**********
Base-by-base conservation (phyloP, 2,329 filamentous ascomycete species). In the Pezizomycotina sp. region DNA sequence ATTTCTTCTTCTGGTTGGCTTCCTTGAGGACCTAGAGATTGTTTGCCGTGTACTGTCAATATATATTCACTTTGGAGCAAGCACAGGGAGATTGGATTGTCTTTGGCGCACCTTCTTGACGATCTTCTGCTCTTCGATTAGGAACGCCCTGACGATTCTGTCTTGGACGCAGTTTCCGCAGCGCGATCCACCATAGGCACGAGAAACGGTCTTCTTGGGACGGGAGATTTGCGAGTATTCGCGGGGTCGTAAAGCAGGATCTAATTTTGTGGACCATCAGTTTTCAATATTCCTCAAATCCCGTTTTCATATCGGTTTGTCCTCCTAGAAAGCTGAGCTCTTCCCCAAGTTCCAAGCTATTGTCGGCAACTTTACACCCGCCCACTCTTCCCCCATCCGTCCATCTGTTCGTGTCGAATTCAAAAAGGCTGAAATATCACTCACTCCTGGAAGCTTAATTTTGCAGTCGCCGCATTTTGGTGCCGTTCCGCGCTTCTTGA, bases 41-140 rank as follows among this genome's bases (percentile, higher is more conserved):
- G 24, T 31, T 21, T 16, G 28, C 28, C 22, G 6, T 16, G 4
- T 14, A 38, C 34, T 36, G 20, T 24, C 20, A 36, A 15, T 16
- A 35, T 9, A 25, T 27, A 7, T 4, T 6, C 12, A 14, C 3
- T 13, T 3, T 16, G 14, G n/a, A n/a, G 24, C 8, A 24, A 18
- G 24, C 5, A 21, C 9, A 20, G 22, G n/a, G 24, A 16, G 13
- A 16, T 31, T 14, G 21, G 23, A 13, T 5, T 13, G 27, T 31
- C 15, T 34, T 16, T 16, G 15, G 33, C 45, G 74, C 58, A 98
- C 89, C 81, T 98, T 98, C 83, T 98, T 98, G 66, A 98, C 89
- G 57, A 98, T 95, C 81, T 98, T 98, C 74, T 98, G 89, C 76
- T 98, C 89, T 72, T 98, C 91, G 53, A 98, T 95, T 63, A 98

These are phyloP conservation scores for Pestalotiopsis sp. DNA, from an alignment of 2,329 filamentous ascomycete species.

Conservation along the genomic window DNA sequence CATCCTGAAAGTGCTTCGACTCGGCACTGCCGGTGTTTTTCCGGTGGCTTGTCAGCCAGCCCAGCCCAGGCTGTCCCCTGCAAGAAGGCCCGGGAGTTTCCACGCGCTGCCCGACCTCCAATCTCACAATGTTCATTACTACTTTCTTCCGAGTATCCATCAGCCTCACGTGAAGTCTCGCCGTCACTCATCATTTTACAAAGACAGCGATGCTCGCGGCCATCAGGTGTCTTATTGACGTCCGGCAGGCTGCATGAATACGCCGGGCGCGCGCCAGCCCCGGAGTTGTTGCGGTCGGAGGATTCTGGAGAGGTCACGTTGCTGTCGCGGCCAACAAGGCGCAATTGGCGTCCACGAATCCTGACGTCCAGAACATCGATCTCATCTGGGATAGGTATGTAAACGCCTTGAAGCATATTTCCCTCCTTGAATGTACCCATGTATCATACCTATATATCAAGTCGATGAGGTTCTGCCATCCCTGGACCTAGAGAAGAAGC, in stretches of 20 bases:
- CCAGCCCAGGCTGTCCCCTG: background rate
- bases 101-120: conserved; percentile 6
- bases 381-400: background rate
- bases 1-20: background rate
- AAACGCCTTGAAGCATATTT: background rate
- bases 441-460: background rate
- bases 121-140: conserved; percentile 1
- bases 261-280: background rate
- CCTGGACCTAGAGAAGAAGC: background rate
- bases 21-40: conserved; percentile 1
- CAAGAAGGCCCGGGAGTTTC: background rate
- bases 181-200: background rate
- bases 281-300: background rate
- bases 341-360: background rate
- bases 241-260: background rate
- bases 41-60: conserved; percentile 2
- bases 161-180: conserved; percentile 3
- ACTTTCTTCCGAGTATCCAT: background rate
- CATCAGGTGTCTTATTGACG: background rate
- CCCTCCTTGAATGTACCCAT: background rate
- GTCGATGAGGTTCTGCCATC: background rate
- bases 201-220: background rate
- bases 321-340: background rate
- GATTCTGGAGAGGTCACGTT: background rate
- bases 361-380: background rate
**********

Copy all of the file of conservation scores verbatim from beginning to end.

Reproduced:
Base-by-base conservation (phyloP, 2,329 filamentous ascomycete species). In the Pezizomycotina sp. region DNA sequence ATTTCTTCTTCTGGTTGGCTTCCTTGAGGACCTAGAGATTGTTTGCCGTGTACTGTCAATATATATTCACTTTGGAGCAAGCACAGGGAGATTGGATTGTCTTTGGCGCACCTTCTTGACGATCTTCTGCTCTTCGATTAGGAACGCCCTGACGATTCTGTCTTGGACGCAGTTTCCGCAGCGCGATCCACCATAGGCACGAGAAACGGTCTTCTTGGGACGGGAGATTTGCGAGTATTCGCGGGGTCGTAAAGCAGGATCTAATTTTGTGGACCATCAGTTTTCAATATTCCTCAAATCCCGTTTTCATATCGGTTTGTCCTCCTAGAAAGCTGAGCTCTTCCCCAAGTTCCAAGCTATTGTCGGCAACTTTACACCCGCCCACTCTTCCCCCATCCGTCCATCTGTTCGTGTCGAATTCAAAAAGGCTGAAATATCACTCACTCCTGGAAGCTTAATTTTGCAGTCGCCGCATTTTGGTGCCGTTCCGCGCTTCTTGA, bases 41-140 rank as follows among this genome's bases (percentile, higher is more conserved):
- G 24, T 31, T 21, T 16, G 28, C 28, C 22, G 6, T 16, G 4
- T 14, A 38, C 34, T 36, G 20, T 24, C 20, A 36, A 15, T 16
- A 35, T 9, A 25, T 27, A 7, T 4, T 6, C 12, A 14, C 3
- T 13, T 3, T 16, G 14, G n/a, A n/a, G 24, C 8, A 24, A 18
- G 24, C 5, A 21, C 9, A 20, G 22, G n/a, G 24, A 16, G 13
- A 16, T 31, T 14, G 21, G 23, A 13, T 5, T 13, G 27, T 31
- C 15, T 34, T 16, T 16, G 15, G 33, C 45, G 74, C 58, A 98
- C 89, C 81, T 98, T 98, C 83, T 98, T 98, G 66, A 98, C 89
- G 57, A 98, T 95, C 81, T 98, T 98, C 74, T 98, G 89, C 76
- T 98, C 89, T 72, T 98, C 91, G 53, A 98, T 95, T 63, A 98

These are phyloP conservation scores for Pestalotiopsis sp. DNA, from an alignment of 2,329 filamentous ascomycete species.

Conservation along the genomic window DNA sequence CATCCTGAAAGTGCTTCGACTCGGCACTGCCGGTGTTTTTCCGGTGGCTTGTCAGCCAGCCCAGCCCAGGCTGTCCCCTGCAAGAAGGCCCGGGAGTTTCCACGCGCTGCCCGACCTCCAATCTCACAATGTTCATTACTACTTTCTTCCGAGTATCCATCAGCCTCACGTGAAGTCTCGCCGTCACTCATCATTTTACAAAGACAGCGATGCTCGCGGCCATCAGGTGTCTTATTGACGTCCGGCAGGCTGCATGAATACGCCGGGCGCGCGCCAGCCCCGGAGTTGTTGCGGTCGGAGGATTCTGGAGAGGTCACGTTGCTGTCGCGGCCAACAAGGCGCAATTGGCGTCCACGAATCCTGACGTCCAGAACATCGATCTCATCTGGGATAGGTATGTAAACGCCTTGAAGCATATTTCCCTCCTTGAATGTACCCATGTATCATACCTATATATCAAGTCGATGAGGTTCTGCCATCCCTGGACCTAGAGAAGAAGC, in stretches of 20 bases:
- CCAGCCCAGGCTGTCCCCTG: background rate
- bases 101-120: conserved; percentile 6
- bases 381-400: background rate
- bases 1-20: background rate
- AAACGCCTTGAAGCATATTT: background rate
- bases 441-460: background rate
- bases 121-140: conserved; percentile 1
- bases 261-280: background rate
- CCTGGACCTAGAGAAGAAGC: background rate
- bases 21-40: conserved; percentile 1
- CAAGAAGGCCCGGGAGTTTC: background rate
- bases 181-200: background rate
- bases 281-300: background rate
- bases 341-360: background rate
- bases 241-260: background rate
- bases 41-60: conserved; percentile 2
- bases 161-180: conserved; percentile 3
- ACTTTCTTCCGAGTATCCAT: background rate
- CATCAGGTGTCTTATTGACG: background rate
- CCCTCCTTGAATGTACCCAT: background rate
- GTCGATGAGGTTCTGCCATC: background rate
- bases 201-220: background rate
- bases 321-340: background rate
- GATTCTGGAGAGGTCACGTT: background rate
- bases 361-380: background rate